We are happy to announce a new publication in issue number fifteen of The Journal of Interactive Technology and Pedagogy. The editors kindly scribed the following pithy summary:
The need for critically examining how the medium influences the agenda behind digital material is also examined in another piece in this issue. In “Confidence and Critical Thinking Are Differentially Affected by Content Intelligibility and Source Reliability: Implications for Game-Based Learning in Higher Education,” Robert O. Duncan of York College and The Graduate Center, CUNY, presents a study on how the intelligibility of information and reliability of sources influence performance and confidence among participants in a critical-thinking game. The results indicate the more environmentally induced difficulty in reading text, the more critically students engaged with it. The type of information source, however, appeared to be less influential on students’ performance, with little variation between conditions in which participants were or were not told which information was derived from a reliable source. These findings point toward a few practical implications for instruction and game design around information literacy, and help to increase awareness regarding opportunities to teach students how to evaluate the reliability of sources, before critically evaluating and using the information they provide.
In a sponsored article at EdSurge News, Legends of Learning reports that an independent evaluation by Vanderbilt University of game-based learning products confirmed game-based learning resulted in improved learning outcomes relative to traditional pedagogy. Over 1000 students and 13 teachers participated in the experiment. 55 games from 15 developers were tested. Most importantly, the results of the learning interventions were adjudicated by blind graders. For the full article please follow the link below.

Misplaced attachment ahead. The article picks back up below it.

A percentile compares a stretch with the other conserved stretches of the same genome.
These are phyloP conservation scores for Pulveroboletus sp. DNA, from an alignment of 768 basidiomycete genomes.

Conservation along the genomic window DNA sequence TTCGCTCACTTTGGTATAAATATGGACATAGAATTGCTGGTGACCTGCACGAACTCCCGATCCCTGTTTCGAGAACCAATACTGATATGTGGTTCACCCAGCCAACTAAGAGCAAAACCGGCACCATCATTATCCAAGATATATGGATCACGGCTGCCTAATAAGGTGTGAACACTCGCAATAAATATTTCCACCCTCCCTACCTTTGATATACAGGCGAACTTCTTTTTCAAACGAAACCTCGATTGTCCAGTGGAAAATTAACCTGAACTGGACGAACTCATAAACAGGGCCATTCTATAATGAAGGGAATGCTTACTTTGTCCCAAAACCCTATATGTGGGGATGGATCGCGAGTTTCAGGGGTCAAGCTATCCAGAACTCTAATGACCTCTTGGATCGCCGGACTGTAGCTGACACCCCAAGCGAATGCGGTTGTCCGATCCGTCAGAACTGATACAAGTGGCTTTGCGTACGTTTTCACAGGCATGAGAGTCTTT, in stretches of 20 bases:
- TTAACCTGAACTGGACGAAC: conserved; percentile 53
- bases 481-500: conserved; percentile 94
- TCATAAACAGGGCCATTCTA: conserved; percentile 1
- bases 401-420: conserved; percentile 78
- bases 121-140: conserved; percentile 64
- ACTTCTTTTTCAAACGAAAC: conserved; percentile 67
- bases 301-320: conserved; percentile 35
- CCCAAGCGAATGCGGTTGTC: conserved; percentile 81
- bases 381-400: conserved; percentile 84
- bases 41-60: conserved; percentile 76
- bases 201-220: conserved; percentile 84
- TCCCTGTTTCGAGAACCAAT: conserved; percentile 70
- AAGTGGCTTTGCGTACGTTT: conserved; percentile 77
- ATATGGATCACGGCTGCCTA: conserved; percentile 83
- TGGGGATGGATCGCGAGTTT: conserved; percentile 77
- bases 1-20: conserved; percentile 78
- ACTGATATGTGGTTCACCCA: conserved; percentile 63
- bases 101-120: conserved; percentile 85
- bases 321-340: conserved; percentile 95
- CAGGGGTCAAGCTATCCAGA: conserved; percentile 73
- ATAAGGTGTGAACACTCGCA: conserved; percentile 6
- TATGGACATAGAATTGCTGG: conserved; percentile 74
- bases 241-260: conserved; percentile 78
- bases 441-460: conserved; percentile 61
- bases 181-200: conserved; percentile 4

Source: New Research Proves Game-Based Learning Works—Here’s Why That Matters | EdSurge News
Mission: Admission takes some of the fear out of applying for further education
Next week, the U.S. Federal Student Aid program (FAFSA) will launch a new Oct. 1 start date and form schedule for students seeking financial help getting into college. In previous years, the FAFSA start-date was in March. The change is designed to give students more time to prepare for college, and to bring the aid program into the same timeline as college applications.
Research shows that those kids whose parents went to college are far more likely to apply for college than those whose parents did not go to college, regardless of grades.
For activists and professionals operating in higher education, this is a matter of concern. Applying for college and applying for aid is not a simple matter. Most kids need help. But with schools still reeling from budgetary cuts, there simply aren’t enough in-school councillors to go around.
Mission: Admission shows students how to enroll in the appropriate college
One project that’s gaining traction is a videogame that teaches kids how to go through the process of applying for college. Played in realtime over the course of a week, Mission: Admission shows students how to meet scholarship deadlines, apply for aid, work on personal statements, request letters of recommendation and take extra curricular activities as well as apply to and enroll in the appropriate college…
For the rest of the article, please follow the link below.
How playing one game can help students get into college | Polygon.
Source: How playing one game can help students get into college | Polygon